Friday, December 29, 2006

Thursday, December 28, 2006

Pre-filed Bill S. 0127 age of consent

This bill removes mistake of age as a defense to criminal sexual conduct with a minor. It strikes the exclusion of people under 18 from liability under this section. This is the "Romeo Provision" that was added at the last minute of last session. It returns the age of consent at 17 years old. Basically, this draft gets things back in line with how most people expected it to be in Jessica's Law. This change was added in the Jessica’s law ping pong on the last day of 2006 and this bill will correct that flaw.

Wednesday, December 27, 2006

Brownback visits Anderson

Last week Sen. Sam Brownback (R-Kansas) was in town visiting the Campbell Veterans Nursing Center. I’ve always been impressed with Brownback as he is one of the few potential presidential candidates that’s on the mark with fiscal & social issues. Cato gives him an 86%.

Does he have a chance entering this late? With Romney & McCain swatting at each other, maybe so. Wonder if "upstate voice" knows who Howie Rich is supporting?

The first picture is with the Chaplain and the other picture is with L-R Heyward Hilliard (Administrator), Brownback, Me, Sen. Jim DeMint.

Friday, December 22, 2006

politically correct seasons greetings

For My Conservative Friends: Merry Christmas and a Happy New Year!
For My Liberal Friends: Please accept with no obligation, implied or implicit, my best wishes for an environmentally conscious, socially responsible, low-stress, non-addictive, gender-neutral celebration of the winter solstice holiday, practiced within the most enjoyable traditions of the religious persuasion of your choice, or secular practices of your choice, with respect for the religious/secular persuasion and/or traditions of others, or their choice not to practice religious or secular traditions at all. I also wish you a fiscally successful, personally fulfilling and medically uncomplicated recognition of the onset of the generally accepted calendar year 2007, but not without due respect for the calendars of choice of other cultures whose contributions to society have helped make America great. Not to imply that America is necessarily greater than any other country nor the only America in the Western Hemisphere. Also, this wish is made without regard to the race, creed, color, age, physical ability, religious faith or sexual preference of the wishee. By accepting these greetings, you are accepting the aforementioned terms as stated. This greeting is not subject to clarification or withdrawal. It is freely transferable with no alteration to the original greeting. It implies no promise by the wisher to actually implement any of the wishes for herself/himself/others, and is void where prohibited by law and is revocable at the sole discretion of the wisher. This wish is warranted to perform as expected within the usual application of good tidings for a period of one year or until the issuance of a subsequent holiday greeting, whichever comes first, and warranty is limited to replacement of this wish or issuance of a new wish at the sole discretion of the wisher.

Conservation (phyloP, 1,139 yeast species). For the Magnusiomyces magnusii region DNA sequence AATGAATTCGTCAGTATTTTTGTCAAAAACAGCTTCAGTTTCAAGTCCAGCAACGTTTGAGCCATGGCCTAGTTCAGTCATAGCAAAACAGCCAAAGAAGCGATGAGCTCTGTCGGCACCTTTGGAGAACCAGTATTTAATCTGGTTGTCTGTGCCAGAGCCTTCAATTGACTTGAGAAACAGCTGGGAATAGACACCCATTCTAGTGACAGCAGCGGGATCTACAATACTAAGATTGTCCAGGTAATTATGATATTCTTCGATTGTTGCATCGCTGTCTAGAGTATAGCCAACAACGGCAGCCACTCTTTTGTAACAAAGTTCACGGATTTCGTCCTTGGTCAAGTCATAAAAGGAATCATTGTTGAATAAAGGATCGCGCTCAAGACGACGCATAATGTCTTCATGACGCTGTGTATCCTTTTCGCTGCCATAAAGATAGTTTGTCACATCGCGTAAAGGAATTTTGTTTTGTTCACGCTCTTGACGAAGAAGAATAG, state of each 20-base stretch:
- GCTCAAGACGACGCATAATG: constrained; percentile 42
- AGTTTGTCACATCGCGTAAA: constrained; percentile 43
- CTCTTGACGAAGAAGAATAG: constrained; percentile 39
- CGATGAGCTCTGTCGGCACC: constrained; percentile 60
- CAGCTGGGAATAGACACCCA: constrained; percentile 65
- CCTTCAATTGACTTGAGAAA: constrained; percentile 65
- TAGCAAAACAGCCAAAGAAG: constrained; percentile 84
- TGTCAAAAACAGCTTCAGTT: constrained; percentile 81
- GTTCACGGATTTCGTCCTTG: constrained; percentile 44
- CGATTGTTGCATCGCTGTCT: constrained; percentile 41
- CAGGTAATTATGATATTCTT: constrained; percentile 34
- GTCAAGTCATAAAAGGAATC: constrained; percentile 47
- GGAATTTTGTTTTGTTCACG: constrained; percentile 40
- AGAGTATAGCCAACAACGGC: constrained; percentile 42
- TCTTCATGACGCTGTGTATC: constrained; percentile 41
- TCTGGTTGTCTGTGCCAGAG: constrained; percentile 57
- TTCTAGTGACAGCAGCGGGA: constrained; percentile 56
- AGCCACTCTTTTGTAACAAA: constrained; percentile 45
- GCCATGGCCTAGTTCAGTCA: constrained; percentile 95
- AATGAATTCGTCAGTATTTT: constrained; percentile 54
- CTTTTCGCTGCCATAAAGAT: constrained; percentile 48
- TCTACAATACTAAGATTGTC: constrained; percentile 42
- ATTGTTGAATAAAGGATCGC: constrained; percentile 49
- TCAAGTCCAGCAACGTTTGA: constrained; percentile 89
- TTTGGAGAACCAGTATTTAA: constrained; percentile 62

Thursday, December 21, 2006

Pre-filled Bill S. 0128 removes political party’s notification requirement

This bill takes out the requirement for political parties to place ads in the newspaper when the information is posted on party’s web site. Currently, all political parties in each county are required to purchase ads in a newspaper with daily circulation for things like candidate filing, precinct reorganization, etc. I would like to end this requirement if the party posts these announcements on the party’s website. The requirement has good intentions, but in the day of electronic notification, we would all agree that this is an obsolete obligation.

Monday, December 18, 2006

Pre-filed Bill S. 0085 municipal utilities

This bill will requires any rate increase that a municipal utility would like to impose on customers outside of the municipality's corporate limits must be approved by the Public Service Commission. This would put all utilities operated by municipalities serving customers outside the boundaries under the jurisdiction of the PSC.

In '04 I cosponsored legislation that would guarantee equal rates for all customers. After nearly 2 years of negotiations with city representatives, I decided to try a different angle.

In my district, I have constituents that purchase water from the City of Anderson that live outside the city limits. They are charged higher rates than the residents living within the city limits. Some cry “taxation without representation”. Are these rates justifiable? That’s debatable, but the PSC has a proven record of fairness.